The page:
Station Eleven by Emily St. John Mandel

December 11, 2014 Dystopian, Plague, Post-Apocalyptic Fiction 17

Good Morrow, Bookworms!

I’m feeling rather Shakespearean today, and it’s the fault of Emily St. John Mandel’s new (and awesome) novel, Station ElevenThere’s been a lot of buzz floating around about this book, but don’t believe the hype. Well, no. DO believe the hype. But believe it because I said so. (Shhhh, it makes me feel important.)

stationeleven Station Eleven explores a world twenty years after a flu pandemic knocks out 99% of the population of earth. It’s a little bit like The Stand (review), minus any supernatural elements or government conspiracies. It’s just good old fashioned viral mutation that wreaks havoc. It should freak you out a little, because it’s a totally plausible thing that could happen. (Shivers.)

When the proverbial shiznit hits the fan, it’s fascinating to see how the survivors react. Dude, 99% of the population is GONE. That’s EVERYONE you know, except maybe that weird cashier from the grocery store. So you go wandering. You’re searching for meaning, and probably company other than that weird cashier.

In Station Elevenone of the primary groups that forms is the Traveling Symphony. They wander through towns performing Shakespeare and classical music, because “survival is not enough.” Cool, right? An attempt to preserve art in the face of mass extinction? Heck yes.

Of course, not everybody goes around getting their Bard on. And some of the groups that have survived post apocalypse are less than savory. I don’t want to reveal too much because spoilers! But I will say that this book is an excellent, thought provoking read that will leave you pondering civilization, spirituality, and hand sanitizer. Go check it out!

I’m feeling deep, Bookworms. Do you feel that art helps keep civilization from self-destructing? 

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17 Responses to “Station Eleven by Emily St. John Mandel”

  1. Jancee

    I can’t wait to read this! One of your comments made me think about Fahrenheit 451, the group of shunned academics that memorizes and recites literature so it won’t be forgotten! I mean, in the event of an apocalypse, I would probably be the weird girl running around trying to save ALL the books.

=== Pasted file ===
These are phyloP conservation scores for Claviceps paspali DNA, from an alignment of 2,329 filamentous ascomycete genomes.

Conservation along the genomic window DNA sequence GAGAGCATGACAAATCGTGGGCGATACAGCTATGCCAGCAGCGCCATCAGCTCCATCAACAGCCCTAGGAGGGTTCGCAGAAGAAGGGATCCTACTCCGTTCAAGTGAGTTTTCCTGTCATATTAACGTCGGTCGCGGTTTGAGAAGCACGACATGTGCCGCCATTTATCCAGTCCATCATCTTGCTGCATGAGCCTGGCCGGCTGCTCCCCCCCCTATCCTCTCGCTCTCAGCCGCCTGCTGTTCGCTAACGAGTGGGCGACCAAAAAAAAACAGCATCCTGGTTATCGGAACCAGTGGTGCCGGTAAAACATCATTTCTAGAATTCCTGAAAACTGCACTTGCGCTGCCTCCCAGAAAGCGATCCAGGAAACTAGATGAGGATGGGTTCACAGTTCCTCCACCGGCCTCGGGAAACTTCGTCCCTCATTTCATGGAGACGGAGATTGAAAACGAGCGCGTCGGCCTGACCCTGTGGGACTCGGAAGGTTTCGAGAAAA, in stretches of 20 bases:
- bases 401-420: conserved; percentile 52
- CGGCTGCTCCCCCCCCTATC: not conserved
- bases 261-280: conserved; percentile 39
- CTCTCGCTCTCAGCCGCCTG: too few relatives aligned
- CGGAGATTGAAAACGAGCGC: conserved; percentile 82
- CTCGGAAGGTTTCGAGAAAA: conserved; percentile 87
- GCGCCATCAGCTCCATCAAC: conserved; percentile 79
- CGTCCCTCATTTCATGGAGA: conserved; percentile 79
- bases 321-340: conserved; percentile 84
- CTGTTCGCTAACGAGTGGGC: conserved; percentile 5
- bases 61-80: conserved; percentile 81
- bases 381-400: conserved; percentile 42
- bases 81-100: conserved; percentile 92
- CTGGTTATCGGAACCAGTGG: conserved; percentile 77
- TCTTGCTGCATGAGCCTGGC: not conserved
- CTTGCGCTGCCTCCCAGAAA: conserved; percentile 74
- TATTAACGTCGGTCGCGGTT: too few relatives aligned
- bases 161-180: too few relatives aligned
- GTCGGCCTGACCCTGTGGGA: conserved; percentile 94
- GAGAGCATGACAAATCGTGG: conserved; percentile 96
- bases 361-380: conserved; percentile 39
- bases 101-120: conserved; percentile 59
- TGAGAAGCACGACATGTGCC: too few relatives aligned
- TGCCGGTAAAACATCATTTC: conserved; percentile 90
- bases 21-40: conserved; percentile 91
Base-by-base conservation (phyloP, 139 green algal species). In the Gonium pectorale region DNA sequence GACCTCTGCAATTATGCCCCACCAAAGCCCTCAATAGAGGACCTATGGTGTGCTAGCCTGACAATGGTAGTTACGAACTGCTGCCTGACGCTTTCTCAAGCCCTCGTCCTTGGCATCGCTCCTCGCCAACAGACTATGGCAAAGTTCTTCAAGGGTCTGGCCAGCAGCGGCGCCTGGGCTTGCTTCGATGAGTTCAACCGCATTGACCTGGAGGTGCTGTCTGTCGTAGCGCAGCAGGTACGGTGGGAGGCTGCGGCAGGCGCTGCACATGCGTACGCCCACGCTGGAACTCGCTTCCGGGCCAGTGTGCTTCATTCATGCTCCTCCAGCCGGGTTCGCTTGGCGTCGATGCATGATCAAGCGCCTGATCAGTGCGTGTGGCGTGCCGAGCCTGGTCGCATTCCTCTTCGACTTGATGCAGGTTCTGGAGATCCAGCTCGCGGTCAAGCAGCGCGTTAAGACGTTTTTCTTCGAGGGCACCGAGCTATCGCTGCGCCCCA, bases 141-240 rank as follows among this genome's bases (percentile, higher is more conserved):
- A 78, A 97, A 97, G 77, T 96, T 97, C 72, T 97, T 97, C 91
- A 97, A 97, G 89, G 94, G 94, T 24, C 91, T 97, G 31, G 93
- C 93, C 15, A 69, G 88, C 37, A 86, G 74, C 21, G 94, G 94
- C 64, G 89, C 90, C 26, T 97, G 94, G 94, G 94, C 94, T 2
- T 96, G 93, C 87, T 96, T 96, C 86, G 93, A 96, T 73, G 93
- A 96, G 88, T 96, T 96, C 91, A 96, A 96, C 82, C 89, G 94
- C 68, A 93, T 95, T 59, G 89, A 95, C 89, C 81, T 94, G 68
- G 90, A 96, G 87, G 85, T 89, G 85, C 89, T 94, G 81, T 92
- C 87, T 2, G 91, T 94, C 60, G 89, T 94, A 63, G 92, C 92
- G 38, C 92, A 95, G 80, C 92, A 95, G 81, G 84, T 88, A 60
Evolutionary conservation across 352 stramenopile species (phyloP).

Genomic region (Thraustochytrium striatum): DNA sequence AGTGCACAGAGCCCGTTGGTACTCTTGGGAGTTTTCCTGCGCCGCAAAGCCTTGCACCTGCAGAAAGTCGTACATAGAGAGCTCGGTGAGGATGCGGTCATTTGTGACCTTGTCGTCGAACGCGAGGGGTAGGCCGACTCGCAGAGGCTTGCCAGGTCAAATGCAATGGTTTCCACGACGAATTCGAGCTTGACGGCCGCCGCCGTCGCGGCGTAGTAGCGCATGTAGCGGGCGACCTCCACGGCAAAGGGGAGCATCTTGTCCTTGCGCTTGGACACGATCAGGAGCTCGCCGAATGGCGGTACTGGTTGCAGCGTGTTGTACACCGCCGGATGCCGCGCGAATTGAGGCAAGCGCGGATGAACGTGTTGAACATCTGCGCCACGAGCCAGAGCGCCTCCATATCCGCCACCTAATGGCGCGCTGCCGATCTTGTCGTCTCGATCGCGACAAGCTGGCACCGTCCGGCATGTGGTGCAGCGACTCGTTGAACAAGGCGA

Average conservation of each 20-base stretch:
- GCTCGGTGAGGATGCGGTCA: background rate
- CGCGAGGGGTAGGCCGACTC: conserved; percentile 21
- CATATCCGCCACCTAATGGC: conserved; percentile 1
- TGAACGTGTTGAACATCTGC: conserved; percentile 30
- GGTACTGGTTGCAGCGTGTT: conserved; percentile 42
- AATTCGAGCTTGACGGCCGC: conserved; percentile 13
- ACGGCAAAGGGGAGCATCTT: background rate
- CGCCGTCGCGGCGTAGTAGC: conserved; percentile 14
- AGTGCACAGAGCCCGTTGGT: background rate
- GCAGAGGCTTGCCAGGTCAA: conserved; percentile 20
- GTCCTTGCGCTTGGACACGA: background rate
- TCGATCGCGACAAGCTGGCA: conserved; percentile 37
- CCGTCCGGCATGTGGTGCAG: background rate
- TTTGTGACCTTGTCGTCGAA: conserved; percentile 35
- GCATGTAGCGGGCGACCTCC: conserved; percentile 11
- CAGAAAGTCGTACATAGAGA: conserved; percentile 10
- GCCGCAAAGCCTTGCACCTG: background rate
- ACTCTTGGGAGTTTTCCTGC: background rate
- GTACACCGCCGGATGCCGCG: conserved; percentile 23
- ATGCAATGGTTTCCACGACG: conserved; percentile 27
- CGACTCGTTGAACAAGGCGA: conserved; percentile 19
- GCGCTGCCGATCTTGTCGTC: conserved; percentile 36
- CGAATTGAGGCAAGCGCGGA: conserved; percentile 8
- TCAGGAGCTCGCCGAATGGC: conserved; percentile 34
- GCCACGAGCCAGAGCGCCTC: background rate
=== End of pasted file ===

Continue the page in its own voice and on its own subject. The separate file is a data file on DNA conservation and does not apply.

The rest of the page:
2. Megan M.

    It’s a shame that bookstores are closing all over the place, because in the event of an apocalypse I am definitely raiding the nearest one I can find. I do think art helps us appreciate life and find meaning from it, or at least ponder what it all means.

  3. Andi (@estellasrevenge)

    Your “weird cashier” threw me right back to my days living in Dallas and my favorite monosyllabic, monotone, impeccably coiffed 7-Eleven cashier. I’m pretty sure he made skin lamps on the side. I would TOTALLY get stuck with that guy in the remaining 1%.

  4. Jenny @ Reading the End

    I always play this game on museum tours or like, the waiting room of the doctor’s office, where I imagine that everyone else in the world is dead except the small group of us. And what would happen then. I kept thinking about that game as I was reading Station Eleven — because yeah! It’d be that! So many people gone, and your choices for company become much much fewer!

  5. Jennine G.

    As many reviews as I’ve read on thhis book, everyone mentions something different that recatches my attention. Very encouraging to hear many sides of a book and all in the good.

  6. Sarah Says Read

    Ah, such a lovely book! I loved the “survival is not enough” theme. That is tattoo-worthy, right there.

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